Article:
There's some more detail about this in the Figma blog post, but one of the key advantages of Skew for us was that it has an optimizing compiler that can perform advanced optimizations like devirtualization, inlining, and more aggressive constant folding and dead code elimination. The reason we don't see these optimizations often for compile-to-JS languages like Typescript is that often languages attempt to keep the dynamism of JavaScript, which makes applying certain optimizations unsafe (in the face of things like monkey-patching or unsound type systems).


Skew was (is) an incredible achievement for what started out as a hobby language while the author was also founding a company:

But supporting an in-house programming language is a huge ask if you're not a big company. I don't know of any company that has done so successfully over the long run: Naughty Dog moved away from GOAL, Fog Creek killed Wasabi, etc. The companies that have sustained languages that aren't widely used still saw them adoped by outside developers. For instance, while Jane Street is famous for using OCaml, it's also used in plenty of other places, like the Coq and Unison projects and at Facebook and Bloomberg.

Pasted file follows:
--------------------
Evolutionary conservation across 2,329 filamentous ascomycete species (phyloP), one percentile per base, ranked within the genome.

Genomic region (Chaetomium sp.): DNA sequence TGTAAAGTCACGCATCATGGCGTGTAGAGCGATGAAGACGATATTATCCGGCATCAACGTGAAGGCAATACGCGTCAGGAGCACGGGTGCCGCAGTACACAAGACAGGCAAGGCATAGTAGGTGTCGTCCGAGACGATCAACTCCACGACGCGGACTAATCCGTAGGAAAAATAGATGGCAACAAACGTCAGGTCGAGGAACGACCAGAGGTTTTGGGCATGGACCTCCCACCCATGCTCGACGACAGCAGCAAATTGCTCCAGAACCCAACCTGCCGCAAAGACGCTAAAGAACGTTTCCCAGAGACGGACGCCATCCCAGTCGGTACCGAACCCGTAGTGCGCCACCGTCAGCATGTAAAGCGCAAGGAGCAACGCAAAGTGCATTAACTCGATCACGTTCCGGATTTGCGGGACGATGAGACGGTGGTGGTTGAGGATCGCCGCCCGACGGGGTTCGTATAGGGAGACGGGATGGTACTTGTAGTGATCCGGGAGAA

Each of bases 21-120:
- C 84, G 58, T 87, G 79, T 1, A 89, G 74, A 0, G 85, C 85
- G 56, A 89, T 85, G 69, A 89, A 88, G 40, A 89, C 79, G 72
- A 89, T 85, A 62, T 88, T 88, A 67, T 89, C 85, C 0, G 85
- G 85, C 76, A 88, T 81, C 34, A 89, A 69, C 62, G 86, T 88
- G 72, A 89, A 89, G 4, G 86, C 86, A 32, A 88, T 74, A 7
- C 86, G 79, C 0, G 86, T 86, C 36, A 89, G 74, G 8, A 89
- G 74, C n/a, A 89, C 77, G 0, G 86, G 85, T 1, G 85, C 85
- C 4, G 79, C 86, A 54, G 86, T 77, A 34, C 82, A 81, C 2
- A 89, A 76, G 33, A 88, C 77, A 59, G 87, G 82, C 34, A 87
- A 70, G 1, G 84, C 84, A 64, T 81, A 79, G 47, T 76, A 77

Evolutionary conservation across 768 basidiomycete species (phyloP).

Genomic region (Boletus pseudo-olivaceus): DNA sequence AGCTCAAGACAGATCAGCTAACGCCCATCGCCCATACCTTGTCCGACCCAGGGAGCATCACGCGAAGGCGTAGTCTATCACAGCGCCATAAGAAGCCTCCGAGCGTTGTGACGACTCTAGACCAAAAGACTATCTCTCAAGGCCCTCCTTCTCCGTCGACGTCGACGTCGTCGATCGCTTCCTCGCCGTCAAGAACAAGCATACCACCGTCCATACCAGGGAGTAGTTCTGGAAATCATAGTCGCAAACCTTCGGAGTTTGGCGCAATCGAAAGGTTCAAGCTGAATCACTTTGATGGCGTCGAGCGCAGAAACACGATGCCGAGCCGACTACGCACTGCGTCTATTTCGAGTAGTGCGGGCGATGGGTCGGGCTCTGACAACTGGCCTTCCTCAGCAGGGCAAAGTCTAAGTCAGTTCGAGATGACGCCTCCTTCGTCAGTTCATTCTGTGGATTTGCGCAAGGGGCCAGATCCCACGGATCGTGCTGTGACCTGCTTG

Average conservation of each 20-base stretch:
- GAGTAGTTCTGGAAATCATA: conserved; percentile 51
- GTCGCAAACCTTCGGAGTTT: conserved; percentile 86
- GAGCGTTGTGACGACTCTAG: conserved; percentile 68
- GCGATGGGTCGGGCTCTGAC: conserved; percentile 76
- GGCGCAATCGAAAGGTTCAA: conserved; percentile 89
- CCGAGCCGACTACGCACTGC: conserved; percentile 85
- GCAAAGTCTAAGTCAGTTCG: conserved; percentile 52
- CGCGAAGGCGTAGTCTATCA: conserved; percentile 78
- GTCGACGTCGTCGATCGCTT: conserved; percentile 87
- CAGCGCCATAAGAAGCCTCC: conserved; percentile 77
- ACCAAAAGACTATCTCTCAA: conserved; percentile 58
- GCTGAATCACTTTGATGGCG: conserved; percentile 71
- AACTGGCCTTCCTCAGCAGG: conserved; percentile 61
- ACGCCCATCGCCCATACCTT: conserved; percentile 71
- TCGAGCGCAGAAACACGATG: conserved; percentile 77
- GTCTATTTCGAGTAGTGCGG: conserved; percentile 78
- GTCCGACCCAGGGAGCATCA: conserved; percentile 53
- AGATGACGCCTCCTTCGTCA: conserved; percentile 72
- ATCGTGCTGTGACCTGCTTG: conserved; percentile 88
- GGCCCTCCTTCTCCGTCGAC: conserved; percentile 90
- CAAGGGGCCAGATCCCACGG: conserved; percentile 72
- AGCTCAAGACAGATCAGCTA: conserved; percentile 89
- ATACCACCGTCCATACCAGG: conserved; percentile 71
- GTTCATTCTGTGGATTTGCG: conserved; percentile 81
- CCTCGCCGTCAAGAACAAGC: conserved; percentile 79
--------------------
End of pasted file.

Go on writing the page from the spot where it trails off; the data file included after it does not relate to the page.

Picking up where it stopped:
The problem is ultimately social, not technical. In other words, it's not just that your in-house language doesn't support XYZ feature, but that

At Figma, we actually recognized this early on, and Evan began efforts to move off Skew in late 2019/early 2020. But we didn't do it for real until a few years later. All Skew code at Figma is now Typescript, an excellent language which is absolutely the right choice both for the company and for the product being built. Maybe in the future I'll write a bit about some of my favorite TS features.


We wrote Skew every day at Figma for years, so we had the largest Skew codebase by far. But if you're curious what a large codebase looks like, check out Evan's projects on GitHub: